The Milgram Obedience Experiment


Three months after the start of the trial of German Nazi war criminal Adolf Eichmann, American psychologist Stanley Milgram began a series of socio-psychological experiments to determine whether Eichmann and his accomplices shared Nazi beliefs, at least for the purposes of the Holocaust. Test results suggest that those involved were simply following orders, even if it contradicted their moral principles. The experiment was repeated on numerous occasions, and the results were similar.

In the experiment subjects were asked by an authority to do things that contradict with their morality and conscience. In the original experiment of 1961, 40 subjects were explained that they will participate in a memory study. They had to put a number of questions to another volunteer (who was actually an actor), but every wrong answer had to be punished with an electric shock that will rise to a maximum of 450 volts.
These two were separated in different rooms and could communicate without seeing each othere. Obviously, the actor will give mostly wrong answers and voltage is rising to one point that the actor begins to complain of pain and even knocking on the wall. At 135 volts some subjects begin to question the methods of the study and want to stop, but continues after they are assured that everything is okay and that they are not responsible for nothing. After 4 encouragements if the subject refused to continue then the experiment is finished, otherwise it will continue until it applies three consecutive shocks of 450 volts.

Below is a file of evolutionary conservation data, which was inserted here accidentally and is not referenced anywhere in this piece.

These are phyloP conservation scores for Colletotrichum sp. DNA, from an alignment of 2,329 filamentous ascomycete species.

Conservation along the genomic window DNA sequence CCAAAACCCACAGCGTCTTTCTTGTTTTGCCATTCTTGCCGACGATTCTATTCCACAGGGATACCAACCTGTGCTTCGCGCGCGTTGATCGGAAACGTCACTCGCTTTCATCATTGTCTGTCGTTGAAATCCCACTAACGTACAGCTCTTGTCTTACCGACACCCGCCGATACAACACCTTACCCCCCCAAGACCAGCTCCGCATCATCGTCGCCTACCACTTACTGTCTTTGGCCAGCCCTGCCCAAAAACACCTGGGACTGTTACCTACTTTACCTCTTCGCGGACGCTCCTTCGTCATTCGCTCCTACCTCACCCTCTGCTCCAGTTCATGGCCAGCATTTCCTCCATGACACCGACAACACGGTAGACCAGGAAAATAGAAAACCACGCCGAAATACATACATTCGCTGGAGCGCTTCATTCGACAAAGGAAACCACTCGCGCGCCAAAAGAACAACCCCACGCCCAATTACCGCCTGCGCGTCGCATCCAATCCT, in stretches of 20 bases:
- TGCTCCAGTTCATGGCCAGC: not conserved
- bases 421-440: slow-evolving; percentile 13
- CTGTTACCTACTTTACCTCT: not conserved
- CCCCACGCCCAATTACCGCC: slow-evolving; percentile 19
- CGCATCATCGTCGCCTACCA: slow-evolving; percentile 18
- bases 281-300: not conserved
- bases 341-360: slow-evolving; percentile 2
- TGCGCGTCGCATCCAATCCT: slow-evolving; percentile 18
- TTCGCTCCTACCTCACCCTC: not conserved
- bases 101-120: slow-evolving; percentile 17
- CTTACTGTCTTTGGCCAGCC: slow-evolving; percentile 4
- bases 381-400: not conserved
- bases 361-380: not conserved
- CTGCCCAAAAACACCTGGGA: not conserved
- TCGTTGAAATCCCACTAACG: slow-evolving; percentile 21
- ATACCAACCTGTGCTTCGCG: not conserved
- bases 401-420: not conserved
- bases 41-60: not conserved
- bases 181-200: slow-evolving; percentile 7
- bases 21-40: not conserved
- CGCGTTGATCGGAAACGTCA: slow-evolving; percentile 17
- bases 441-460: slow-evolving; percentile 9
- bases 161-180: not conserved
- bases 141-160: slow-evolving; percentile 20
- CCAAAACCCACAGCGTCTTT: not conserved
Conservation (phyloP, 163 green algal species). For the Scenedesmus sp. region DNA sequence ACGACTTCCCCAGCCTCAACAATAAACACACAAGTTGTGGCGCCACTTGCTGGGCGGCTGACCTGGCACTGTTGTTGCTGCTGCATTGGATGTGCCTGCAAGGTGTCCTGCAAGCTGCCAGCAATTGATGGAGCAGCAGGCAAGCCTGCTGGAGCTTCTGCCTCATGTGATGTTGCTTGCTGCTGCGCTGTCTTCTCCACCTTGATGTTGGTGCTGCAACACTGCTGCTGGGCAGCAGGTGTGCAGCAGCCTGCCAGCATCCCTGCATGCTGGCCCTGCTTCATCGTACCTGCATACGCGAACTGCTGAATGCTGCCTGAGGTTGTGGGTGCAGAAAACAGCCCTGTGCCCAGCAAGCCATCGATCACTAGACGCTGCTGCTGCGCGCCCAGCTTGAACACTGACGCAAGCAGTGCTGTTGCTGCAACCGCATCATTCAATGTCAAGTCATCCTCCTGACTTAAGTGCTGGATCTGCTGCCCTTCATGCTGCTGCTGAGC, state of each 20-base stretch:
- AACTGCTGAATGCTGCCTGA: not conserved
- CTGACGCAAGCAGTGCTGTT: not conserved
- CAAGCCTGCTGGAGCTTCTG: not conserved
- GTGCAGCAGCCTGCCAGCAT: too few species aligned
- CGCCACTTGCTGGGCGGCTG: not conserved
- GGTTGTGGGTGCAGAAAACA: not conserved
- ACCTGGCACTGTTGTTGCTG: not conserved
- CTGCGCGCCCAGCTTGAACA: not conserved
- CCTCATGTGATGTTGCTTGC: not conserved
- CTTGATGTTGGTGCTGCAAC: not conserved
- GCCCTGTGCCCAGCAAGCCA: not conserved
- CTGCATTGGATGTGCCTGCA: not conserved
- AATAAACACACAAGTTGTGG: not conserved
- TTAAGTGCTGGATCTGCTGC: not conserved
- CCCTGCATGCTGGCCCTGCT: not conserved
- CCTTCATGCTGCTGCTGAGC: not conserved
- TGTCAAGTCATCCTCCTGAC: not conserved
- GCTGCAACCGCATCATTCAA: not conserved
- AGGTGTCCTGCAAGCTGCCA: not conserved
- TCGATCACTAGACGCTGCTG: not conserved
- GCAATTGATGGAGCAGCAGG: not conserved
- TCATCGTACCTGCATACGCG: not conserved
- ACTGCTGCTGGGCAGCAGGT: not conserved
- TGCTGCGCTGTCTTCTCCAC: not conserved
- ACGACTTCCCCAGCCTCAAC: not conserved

Before performing this experiment Milgram conducted a series of surveys among psychology students and psychologists to predict outcomes. Students rated that a maximum of 3% of the subjects would go all the way, and psychologists predicted that 0.1% of subjects would continue until maximum voltage. They could not be further from the truth! In the experiment 65% (26 of 40) of the subjects continued to apply electric shocks to the end although at one time or another everyone tried to stop or have questioned the alleged study and showed signs of tension and stress .

The experiment was repeated in a documentary called Game of Death (Le Jeu de la mort) in 2010 in France to test the power of television. 80 subjects were convinced that they are participating in a pilot episode of a TV game in witch they will apply electric shocks for every wrong answer to a player, encouraged by television host and studio audience. Out of 80 participants only 16 stopped, 80% going ’till the end of the game.


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